Invest in a Clean Energy Transition for Rural Communities

Invest in Rural Communities

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Invest in a Clean Energy Transition for Rural Communities

Climate change poses a grave danger to rural communities. Fires, floods, and droughts, rising temperatures, and extreme weather pose a physical danger and disrupt rural economies. Transitioning to clean energy will reduce carbon emissions, create clean energy jobs, and lower energy costs for consumers, small businesses, and municipal governments.

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Park County, Montana is using Federal funding to partner with Yellowstone Bend Citizens Council, an affiliate of the Northern Plains Resource Council, to launch a new solar project.

An initial step for many states to transition to clean energy is to develop clean energy production targets and greenhouse gas emission limits. Many states have enacted renewable portfolio standards to set targets for renewable energy production and/or net zero greenhouse gas emissions. Access to clean energy and grid resilience can be a challenge for rural communities if the grid infrastructure is lacking or too dependent on a single source. To address this and to support rural electric cooperatives, states have begun to develop microgrids, which can store and distribute energy during a grid outage. Rural areas often face greater challenges for clean energy investments, but states can create green banks to address the financing needs of rural clean energy and energy efficiency projects. Some states have also used tax credits to promote clean energy adoption.

In order to move toward a 100 percent clean energy economy, policymakers must prioritize environmental justice for frontline communities and a just transition for impacted workers. Socially disadvantaged members of rural communities are often the most impacted by the environmental hazards from extractive industries. Environmental justice requires that all members of rural communities are protected.

For too long, the many harms of the fossil fuel industry have fallen the hardest on communities of color and rural communities. State lawmakers can establish rules to hold fossil fuel companies accountable and to ensure that corporate polluters – not taxpayers – pay for hazardous cleanups or the safe closure of facilities.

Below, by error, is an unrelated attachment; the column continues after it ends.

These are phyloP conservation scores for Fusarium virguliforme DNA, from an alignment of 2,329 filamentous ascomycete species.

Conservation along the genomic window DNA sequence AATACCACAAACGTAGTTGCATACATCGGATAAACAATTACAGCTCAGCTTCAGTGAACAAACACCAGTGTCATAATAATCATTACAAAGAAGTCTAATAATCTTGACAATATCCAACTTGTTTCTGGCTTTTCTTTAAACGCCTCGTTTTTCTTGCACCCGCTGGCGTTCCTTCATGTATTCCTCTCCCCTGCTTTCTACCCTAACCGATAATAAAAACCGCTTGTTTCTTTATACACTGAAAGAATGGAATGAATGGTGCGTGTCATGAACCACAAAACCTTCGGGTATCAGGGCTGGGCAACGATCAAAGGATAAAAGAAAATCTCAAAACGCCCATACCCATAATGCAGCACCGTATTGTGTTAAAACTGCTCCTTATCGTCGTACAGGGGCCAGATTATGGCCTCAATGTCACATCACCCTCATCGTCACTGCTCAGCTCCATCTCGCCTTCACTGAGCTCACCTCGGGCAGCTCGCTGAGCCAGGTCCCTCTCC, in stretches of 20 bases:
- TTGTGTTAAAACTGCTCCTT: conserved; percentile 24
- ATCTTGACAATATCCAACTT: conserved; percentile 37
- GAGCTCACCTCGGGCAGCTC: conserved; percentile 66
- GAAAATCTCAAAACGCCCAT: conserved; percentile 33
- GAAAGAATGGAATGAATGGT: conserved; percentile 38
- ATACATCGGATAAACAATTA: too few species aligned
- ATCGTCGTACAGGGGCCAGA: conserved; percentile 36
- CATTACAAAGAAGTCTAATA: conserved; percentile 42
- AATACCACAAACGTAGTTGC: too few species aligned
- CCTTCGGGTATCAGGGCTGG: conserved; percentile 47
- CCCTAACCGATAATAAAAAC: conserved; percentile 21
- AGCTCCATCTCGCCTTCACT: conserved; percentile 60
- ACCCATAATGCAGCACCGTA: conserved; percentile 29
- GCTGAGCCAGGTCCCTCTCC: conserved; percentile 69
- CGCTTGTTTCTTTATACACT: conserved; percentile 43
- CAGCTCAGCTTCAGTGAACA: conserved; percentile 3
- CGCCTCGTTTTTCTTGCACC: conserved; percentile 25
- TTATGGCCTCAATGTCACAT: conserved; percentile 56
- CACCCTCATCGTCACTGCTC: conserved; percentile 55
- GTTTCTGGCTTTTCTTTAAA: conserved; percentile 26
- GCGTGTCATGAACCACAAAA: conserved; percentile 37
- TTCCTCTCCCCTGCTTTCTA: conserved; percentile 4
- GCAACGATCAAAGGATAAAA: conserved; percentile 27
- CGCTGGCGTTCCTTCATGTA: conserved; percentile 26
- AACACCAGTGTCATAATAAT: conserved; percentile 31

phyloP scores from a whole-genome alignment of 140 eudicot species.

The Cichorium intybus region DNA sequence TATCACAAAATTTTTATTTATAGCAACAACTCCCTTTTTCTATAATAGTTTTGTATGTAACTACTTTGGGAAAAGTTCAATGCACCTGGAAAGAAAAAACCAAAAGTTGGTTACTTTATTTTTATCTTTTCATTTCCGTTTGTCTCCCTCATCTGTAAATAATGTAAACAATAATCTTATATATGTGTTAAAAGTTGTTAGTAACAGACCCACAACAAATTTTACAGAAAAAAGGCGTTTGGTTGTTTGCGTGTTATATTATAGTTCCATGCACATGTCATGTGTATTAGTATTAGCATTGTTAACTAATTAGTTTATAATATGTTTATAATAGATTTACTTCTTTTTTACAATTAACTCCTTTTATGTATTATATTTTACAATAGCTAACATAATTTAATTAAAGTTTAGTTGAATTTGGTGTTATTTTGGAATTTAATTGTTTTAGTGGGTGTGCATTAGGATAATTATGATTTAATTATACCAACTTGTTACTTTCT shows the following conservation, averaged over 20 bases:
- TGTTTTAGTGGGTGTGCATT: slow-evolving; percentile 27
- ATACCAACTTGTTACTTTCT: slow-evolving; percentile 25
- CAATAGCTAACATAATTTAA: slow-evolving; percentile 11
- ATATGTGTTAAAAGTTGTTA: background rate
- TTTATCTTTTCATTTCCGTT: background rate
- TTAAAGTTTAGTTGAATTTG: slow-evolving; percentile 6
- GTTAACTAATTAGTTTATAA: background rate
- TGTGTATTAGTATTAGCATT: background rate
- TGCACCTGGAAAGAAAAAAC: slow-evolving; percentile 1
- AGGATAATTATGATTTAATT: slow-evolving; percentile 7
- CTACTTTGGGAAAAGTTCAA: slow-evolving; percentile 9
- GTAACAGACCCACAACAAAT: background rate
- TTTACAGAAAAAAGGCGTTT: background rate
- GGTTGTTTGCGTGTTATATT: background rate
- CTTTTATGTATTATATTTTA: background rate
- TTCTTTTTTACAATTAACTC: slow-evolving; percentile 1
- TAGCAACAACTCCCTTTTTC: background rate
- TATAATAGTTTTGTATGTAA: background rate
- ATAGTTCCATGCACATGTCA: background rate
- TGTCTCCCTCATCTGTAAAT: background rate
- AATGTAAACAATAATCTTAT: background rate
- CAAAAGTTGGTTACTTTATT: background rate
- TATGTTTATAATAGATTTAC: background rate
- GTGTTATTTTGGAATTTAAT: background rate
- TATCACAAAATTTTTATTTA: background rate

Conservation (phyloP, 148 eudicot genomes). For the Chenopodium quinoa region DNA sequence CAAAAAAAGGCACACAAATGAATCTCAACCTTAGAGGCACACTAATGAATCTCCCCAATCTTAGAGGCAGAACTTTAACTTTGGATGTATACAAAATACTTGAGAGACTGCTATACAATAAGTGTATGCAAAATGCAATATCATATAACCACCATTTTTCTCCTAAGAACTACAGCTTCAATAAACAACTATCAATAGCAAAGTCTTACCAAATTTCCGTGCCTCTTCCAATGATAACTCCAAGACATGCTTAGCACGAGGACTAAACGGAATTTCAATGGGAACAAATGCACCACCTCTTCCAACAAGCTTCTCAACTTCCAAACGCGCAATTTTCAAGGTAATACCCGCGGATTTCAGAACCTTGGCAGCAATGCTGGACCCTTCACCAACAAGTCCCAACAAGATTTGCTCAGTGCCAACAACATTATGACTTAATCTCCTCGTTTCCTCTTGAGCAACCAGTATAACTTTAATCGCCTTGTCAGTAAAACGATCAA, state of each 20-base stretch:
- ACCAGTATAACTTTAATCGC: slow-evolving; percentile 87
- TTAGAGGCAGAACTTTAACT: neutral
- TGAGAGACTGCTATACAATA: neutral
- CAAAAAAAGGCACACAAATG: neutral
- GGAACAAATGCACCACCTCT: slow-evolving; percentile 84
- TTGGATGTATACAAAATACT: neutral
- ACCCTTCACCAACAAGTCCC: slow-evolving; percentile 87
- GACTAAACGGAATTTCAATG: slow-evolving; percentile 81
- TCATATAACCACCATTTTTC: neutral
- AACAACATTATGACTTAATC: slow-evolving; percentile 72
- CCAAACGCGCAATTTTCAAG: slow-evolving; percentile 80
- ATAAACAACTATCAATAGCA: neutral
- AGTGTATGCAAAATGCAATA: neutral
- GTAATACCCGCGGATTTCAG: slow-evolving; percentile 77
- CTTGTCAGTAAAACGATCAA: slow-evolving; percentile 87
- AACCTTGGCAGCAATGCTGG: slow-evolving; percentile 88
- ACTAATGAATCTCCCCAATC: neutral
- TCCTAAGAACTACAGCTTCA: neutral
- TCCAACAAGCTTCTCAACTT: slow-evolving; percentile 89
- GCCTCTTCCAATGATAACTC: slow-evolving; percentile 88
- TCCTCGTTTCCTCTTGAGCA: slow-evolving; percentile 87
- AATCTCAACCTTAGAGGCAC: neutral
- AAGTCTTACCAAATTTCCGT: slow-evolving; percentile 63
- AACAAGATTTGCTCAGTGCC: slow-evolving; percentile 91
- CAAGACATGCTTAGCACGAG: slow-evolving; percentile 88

Policy Priorities

  1. Federal: Pass coal transition legislation that takes meaningful action on the 7 Pillars of the National Economic Transition Platform. The platform identifies important actions to create a just transition, reclaim mine land, and build economic opportunities in communities dependent on coal, including a call to pass the RECLAIM Act.

  2. Federal: Pass $100 billion in appropriations for federally insured Hardship Loans from the USDA Rural Utilities Service, with conditions for loan forgiveness based on retirement of fossil-fueled power plants and documentation of new investments. These appropriations would facilitate the retirement of a huge majority of 300 rural electric cooperative fossil-fueled power plants currently in operation. In exchange for debt forgiveness, rural electric cooperatives will make equal investment in clean energy, distributed energy resources, energy efficiency, high-speed broadband, storage, and electric transportation.

  3. State: Enact bold renewable portfolio standards with environmental justice requirements.

  4. State: Support expanding the energy grid with green energy infrastructure.

  5. State: Direct financing toward green energy projects and eliminate tax credits for dirty energy projects.

  6. State: Hold oil and gas polluters accountable, and be mindful of false green energy solutions, such as biogas or methane digestors that process animal waste.

State Examples

  • Massachusetts (2021 MA SB 9) recently set a net zero greenhouse gas emissions limit by 2050.

  • Colorado (2021 CO SB 264) recently established clean heat targets to reduce carbon dioxide and methane emissions from gas distribution utilities, with a “significant potential to reduce emissions of methane from active and inactive coal mines, landfills, wastewater treatment plants, agricultural operations, and other sources of methane pollution through development of methane recovery and biomethane projects.”